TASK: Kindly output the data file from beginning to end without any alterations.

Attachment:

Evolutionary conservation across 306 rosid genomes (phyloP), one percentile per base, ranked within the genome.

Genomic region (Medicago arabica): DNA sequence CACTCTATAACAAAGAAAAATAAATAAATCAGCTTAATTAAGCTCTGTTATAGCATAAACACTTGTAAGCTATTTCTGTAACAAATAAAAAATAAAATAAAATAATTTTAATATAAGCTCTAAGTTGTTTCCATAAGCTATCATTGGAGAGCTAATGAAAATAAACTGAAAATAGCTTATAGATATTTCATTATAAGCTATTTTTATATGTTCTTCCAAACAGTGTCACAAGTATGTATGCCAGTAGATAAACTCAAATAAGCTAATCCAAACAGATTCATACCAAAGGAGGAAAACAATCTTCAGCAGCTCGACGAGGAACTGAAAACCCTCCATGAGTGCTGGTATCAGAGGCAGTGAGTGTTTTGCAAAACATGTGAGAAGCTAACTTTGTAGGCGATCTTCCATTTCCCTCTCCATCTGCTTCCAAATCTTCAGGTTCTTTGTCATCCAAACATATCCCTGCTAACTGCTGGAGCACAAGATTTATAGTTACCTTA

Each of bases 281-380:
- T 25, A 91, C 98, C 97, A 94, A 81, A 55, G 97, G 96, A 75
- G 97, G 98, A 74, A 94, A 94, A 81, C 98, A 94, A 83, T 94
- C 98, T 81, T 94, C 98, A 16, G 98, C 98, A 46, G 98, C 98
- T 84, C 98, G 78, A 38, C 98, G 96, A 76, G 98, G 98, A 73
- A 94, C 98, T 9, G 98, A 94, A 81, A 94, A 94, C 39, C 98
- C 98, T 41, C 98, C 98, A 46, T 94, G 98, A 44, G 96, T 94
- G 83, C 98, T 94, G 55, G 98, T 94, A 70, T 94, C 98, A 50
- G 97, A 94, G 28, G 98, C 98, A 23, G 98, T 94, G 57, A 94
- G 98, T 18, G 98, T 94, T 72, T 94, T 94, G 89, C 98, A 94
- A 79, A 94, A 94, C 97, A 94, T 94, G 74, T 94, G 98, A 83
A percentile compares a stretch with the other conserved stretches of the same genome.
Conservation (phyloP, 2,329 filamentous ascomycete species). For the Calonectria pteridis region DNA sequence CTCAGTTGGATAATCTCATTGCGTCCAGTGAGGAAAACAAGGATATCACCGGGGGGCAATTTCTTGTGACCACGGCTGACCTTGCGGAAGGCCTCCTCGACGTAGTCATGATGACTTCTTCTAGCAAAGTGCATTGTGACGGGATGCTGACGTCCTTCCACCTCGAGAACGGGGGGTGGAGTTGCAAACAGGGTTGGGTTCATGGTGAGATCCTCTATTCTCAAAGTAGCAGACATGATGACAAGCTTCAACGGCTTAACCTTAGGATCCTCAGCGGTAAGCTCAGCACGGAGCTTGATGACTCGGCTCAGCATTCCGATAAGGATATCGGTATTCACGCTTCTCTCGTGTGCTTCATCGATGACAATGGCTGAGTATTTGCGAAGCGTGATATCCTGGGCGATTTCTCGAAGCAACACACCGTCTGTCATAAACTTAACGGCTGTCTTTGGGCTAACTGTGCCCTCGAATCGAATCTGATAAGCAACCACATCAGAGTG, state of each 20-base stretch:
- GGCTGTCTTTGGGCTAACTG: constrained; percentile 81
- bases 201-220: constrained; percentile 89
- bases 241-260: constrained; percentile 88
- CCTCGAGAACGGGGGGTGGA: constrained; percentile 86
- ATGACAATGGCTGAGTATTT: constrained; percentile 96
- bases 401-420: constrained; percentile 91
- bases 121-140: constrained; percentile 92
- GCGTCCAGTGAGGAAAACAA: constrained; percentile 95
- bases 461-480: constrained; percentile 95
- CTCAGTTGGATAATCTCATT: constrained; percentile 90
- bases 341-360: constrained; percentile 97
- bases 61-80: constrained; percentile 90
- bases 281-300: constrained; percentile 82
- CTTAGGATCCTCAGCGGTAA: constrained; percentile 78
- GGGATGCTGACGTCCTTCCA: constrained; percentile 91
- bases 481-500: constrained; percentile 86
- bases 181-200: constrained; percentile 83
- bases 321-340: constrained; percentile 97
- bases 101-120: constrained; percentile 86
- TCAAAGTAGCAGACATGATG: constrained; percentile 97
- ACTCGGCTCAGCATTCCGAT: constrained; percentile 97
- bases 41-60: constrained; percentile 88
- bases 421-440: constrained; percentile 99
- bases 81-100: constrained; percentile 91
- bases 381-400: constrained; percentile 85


Evolutionary conservation across 306 rosid genomes (phyloP), one percentile per base, ranked within the genome.

Genomic region (Medicago arabica): DNA sequence CACTCTATAACAAAGAAAAATAAATAAATCAGCTTAATTAAGCTCTGTTATAGCATAAACACTTGTAAGCTATTTCTGTAACAAATAAAAAATAAAATAAAATAATTTTAATATAAGCTCTAAGTTGTTTCCATAAGCTATCATTGGAGAGCTAATGAAAATAAACTGAAAATAGCTTATAGATATTTCATTATAAGCTATTTTTATATGTTCTTCCAAACAGTGTCACAAGTATGTATGCCAGTAGATAAACTCAAATAAGCTAATCCAAACAGATTCATACCAAAGGAGGAAAACAATCTTCAGCAGCTCGACGAGGAACTGAAAACCCTCCATGAGTGCTGGTATCAGAGGCAGTGAGTGTTTTGCAAAACATGTGAGAAGCTAACTTTGTAGGCGATCTTCCATTTCCCTCTCCATCTGCTTCCAAATCTTCAGGTTCTTTGTCATCCAAACATATCCCTGCTAACTGCTGGAGCACAAGATTTATAGTTACCTTA

Each of bases 281-380:
- T 25, A 91, C 98, C 97, A 94, A 81, A 55, G 97, G 96, A 75
- G 97, G 98, A 74, A 94, A 94, A 81, C 98, A 94, A 83, T 94
- C 98, T 81, T 94, C 98, A 16, G 98, C 98, A 46, G 98, C 98
- T 84, C 98, G 78, A 38, C 98, G 96, A 76, G 98, G 98, A 73
- A 94, C 98, T 9, G 98, A 94, A 81, A 94, A 94, C 39, C 98
- C 98, T 41, C 98, C 98, A 46, T 94, G 98, A 44, G 96, T 94
- G 83, C 98, T 94, G 55, G 98, T 94, A 70, T 94, C 98, A 50
- G 97, A 94, G 28, G 98, C 98, A 23, G 98, T 94, G 57, A 94
- G 98, T 18, G 98, T 94, T 72, T 94, T 94, G 89, C 98, A 94
- A 79, A 94, A 94, C 97, A 94, T 94, G 74, T 94, G 98, A 83
A percentile compares a stretch with the other conserved stretches of the same genome.
Conservation (phyloP, 2,329 filamentous ascomycete species). For the Calonectria pteridis region DNA sequence CTCAGTTGGATAATCTCATTGCGTCCAGTGAGGAAAACAAGGATATCACCGGGGGGCAATTTCTTGTGACCACGGCTGACCTTGCGGAAGGCCTCCTCGACGTAGTCATGATGACTTCTTCTAGCAAAGTGCATTGTGACGGGATGCTGACGTCCTTCCACCTCGAGAACGGGGGGTGGAGTTGCAAACAGGGTTGGGTTCATGGTGAGATCCTCTATTCTCAAAGTAGCAGACATGATGACAAGCTTCAACGGCTTAACCTTAGGATCCTCAGCGGTAAGCTCAGCACGGAGCTTGATGACTCGGCTCAGCATTCCGATAAGGATATCGGTATTCACGCTTCTCTCGTGTGCTTCATCGATGACAATGGCTGAGTATTTGCGAAGCGTGATATCCTGGGCGATTTCTCGAAGCAACACACCGTCTGTCATAAACTTAACGGCTGTCTTTGGGCTAACTGTGCCCTCGAATCGAATCTGATAAGCAACCACATCAGAGTG, state of each 20-base stretch:
- GGCTGTCTTTGGGCTAACTG: constrained; percentile 81
- bases 201-220: constrained; percentile 89
- bases 241-260: constrained; percentile 88
- CCTCGAGAACGGGGGGTGGA: constrained; percentile 86
- ATGACAATGGCTGAGTATTT: constrained; percentile 96
- bases 401-420: constrained; percentile 91
- bases 121-140: constrained; percentile 92
- GCGTCCAGTGAGGAAAACAA: constrained; percentile 95
- bases 461-480: constrained; percentile 95
- CTCAGTTGGATAATCTCATT: constrained; percentile 90
- bases 341-360: constrained; percentile 97
- bases 61-80: constrained; percentile 90
- bases 281-300: constrained; percentile 82
- CTTAGGATCCTCAGCGGTAA: constrained; percentile 78
- GGGATGCTGACGTCCTTCCA: constrained; percentile 91
- bases 481-500: constrained; percentile 86
- bases 181-200: constrained; percentile 83
- bases 321-340: constrained; percentile 97
- bases 101-120: constrained; percentile 86
- TCAAAGTAGCAGACATGATG: constrained; percentile 97
- ACTCGGCTCAGCATTCCGAT: constrained; percentile 97
- bases 41-60: constrained; percentile 88
- bases 421-440: constrained; percentile 99
- bases 81-100: constrained; percentile 91
- bases 381-400: constrained; percentile 85